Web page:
This historic all-sky map is based on the first two years of data from NASA's COsmic Background Explorer (COBE) satellite, launched in November of 1989. The map shows minute temperature variations (red is hotter) imprinted on the Cosmic Microwave Background (CMB) radiation by structures in the early Universe. These detailed measurements of the CMB and other COBE results ushered in an age of precision cosmology, and exactly confirmed the predictions of the Big Bang theory. Playing leading roles in the COBE project, for their resulting discoveries John C. Mather (NASA, Goddard Space Flight Center), and George F. Smoot (UC Berkeley) were selected to receive the 2006 Nobel Prize in Physics.

CMBR Dipole: Speeding Through the Universe

Our Earth is not at rest. The Earth moves around the Sun. The Sun orbits the center of the Milky Way Galaxy. The Milky Way Galaxy orbits in the Local Group of Galaxies. The Local Group falls toward the Virgo Cluster of Galaxies. But these speeds are less than the speed that all of these objects together move relative to the cosmic microwave background radiation (CMBR). In the above all-sky map from the COBE satellite, radiation in the Earth's direction of motion appears blueshifted and hence hotter, while radiation on the opposite side of the sky is redshifted and colder. The map indicates that the Local Group moves at about 600 kilometers per second relative to this primordial radiation. This high speed was initially unexpected and its magnitude is still unexplained. Why are we moving so fast? What is out there? Note: Playing leading roles in the COBE project, for their resulting discoveries John C. Mather (NASA, Goddard Space Flight Center ), and George F. Smoot (UC Berkeley) were selected to receive the 2006 Nobel Prize in Physics.

Mars Rover at Victoria Crater Imaged from Orbit

An unusual spot has been found on Mars that scientists believe is not natural in origin. The spot appears mobile and is now hypothesized to be a robot created by an intelligent species alien to Mars. In fact, the spot appears to be NASA's robotic Opportunity rover currently rolling across Mars. The ability to see the Martian rover from orbit has recently been demonstrated by the High Resolution Imaging Science Experiment on NASA's Mars Reconnaissance Orbiter (MRO). The new spacecraft achieved orbit around Mars in 2006 March. Last week, MRO imaged the location of Victoria Crater and the rover Opportunity that had just arrived there. In the above image at spectacularly high resolution, objects about one meter in size are resolved, and this includes the rolling rover. Such images may help scientists better determine if any safe path exists for Opportunity to enter large crater. In the inset image on the upper left, the whole of Victoria Crater was also imaged by MRO.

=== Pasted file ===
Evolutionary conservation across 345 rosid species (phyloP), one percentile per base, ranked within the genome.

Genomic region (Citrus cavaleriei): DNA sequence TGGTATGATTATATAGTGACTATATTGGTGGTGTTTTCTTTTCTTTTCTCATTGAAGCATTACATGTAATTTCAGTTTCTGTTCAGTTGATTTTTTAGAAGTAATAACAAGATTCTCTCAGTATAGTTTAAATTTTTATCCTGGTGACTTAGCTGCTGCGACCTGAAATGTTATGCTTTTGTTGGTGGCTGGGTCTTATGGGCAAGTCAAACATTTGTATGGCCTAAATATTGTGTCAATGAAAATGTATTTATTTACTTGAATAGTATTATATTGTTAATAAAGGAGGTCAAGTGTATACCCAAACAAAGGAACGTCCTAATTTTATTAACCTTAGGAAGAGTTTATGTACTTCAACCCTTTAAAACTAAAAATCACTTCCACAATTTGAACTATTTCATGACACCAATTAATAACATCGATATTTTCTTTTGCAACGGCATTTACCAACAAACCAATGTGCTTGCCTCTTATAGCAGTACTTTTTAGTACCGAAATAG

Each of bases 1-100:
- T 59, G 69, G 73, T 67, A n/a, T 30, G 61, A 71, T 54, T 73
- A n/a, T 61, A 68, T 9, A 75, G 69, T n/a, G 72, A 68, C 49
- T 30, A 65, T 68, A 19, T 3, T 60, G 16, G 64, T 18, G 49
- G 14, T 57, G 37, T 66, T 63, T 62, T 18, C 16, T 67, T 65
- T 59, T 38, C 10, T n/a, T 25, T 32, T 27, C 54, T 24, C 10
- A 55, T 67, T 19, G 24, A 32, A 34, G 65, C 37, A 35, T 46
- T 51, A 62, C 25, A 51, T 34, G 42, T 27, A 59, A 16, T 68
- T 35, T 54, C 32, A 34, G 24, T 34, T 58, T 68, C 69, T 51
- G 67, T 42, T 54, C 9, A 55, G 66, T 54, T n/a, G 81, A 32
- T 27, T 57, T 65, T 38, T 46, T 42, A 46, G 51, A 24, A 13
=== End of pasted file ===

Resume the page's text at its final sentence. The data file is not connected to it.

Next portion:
Reflection Nebulas in Orion

In the vast Orion Molecular Cloud complex, several bright blue nebulas are particularly apparent. Pictured above are two of the most prominent reflection nebulas - dust clouds lit by the reflecting light of bright embedded stars. The more famous nebula is M78, near the image center, cataloged over 200 years ago. On the upper left is the lesser known NGC 2071. The image was taken with the Mayall 4-meter telescope on Kitt Peak, Arizona, USA. Astronomers continue to study these reflection nebulas to better understand how interior stars form. The Orion complex lies about 1500 light-years distant, contains the Orion and Horsehead nebulas, and covers much of the constellation of Orion.

Markarian's Chain of Galaxies

Across the heart of the Virgo Cluster of Galaxies lies a striking string of galaxies known as Markarian's Chain. The chain, pictured above, is highlighted on the lower right with two large but featureless lenticular galaxies, M84 and M86, and connects through several large spiral to the upper left, including M88. The home Virgo Cluster is the nearest cluster of galaxies, contains over 2,000 galaxies, and has a noticeable gravitational pull on the galaxies of the Local Group of Galaxies surrounding our Milky Way Galaxy. The center of the Virgo Cluster is located about 70 million light years away toward the constellation of Virgo. At least seven galaxies in the chain appear to move coherently, although others appear to be superposed by chance. The above image is just a small part of a mosaic dubbed the Big Picture taken by the Samuel Oschin Telescope at Palomar Observatory, in California, USA. A mural of the Big Picture will be displayed at the newly renovated Griffith Observatory near Los Angeles, California.

Saturn's Infrared Glow

Known for its bright ring system and many moons, gas giant Saturn looks strange and unfamiliar in this false-color view from the Cassini spacecraft. In fact, in this Visual and Infrared Mapping Spectrometer (VIMS) mosaic the famous rings are almost invisible, seen edge-on cutting across picture center. The most striking contrast in the image is along the terminator or boundary between night and day. To the right (day side) blue-green hues are visible sunlight reflected from Saturn's cloud tops. But on the left (night side) in the absence of sunlight, the lantern-like glow of infrared radiation from the planet's warm interior silhouettes features at Saturn's deeper cloud levels. The thermal infrared glow is also apparent in the broad bands of ring shadows draped across the northern hemisphere of Saturn.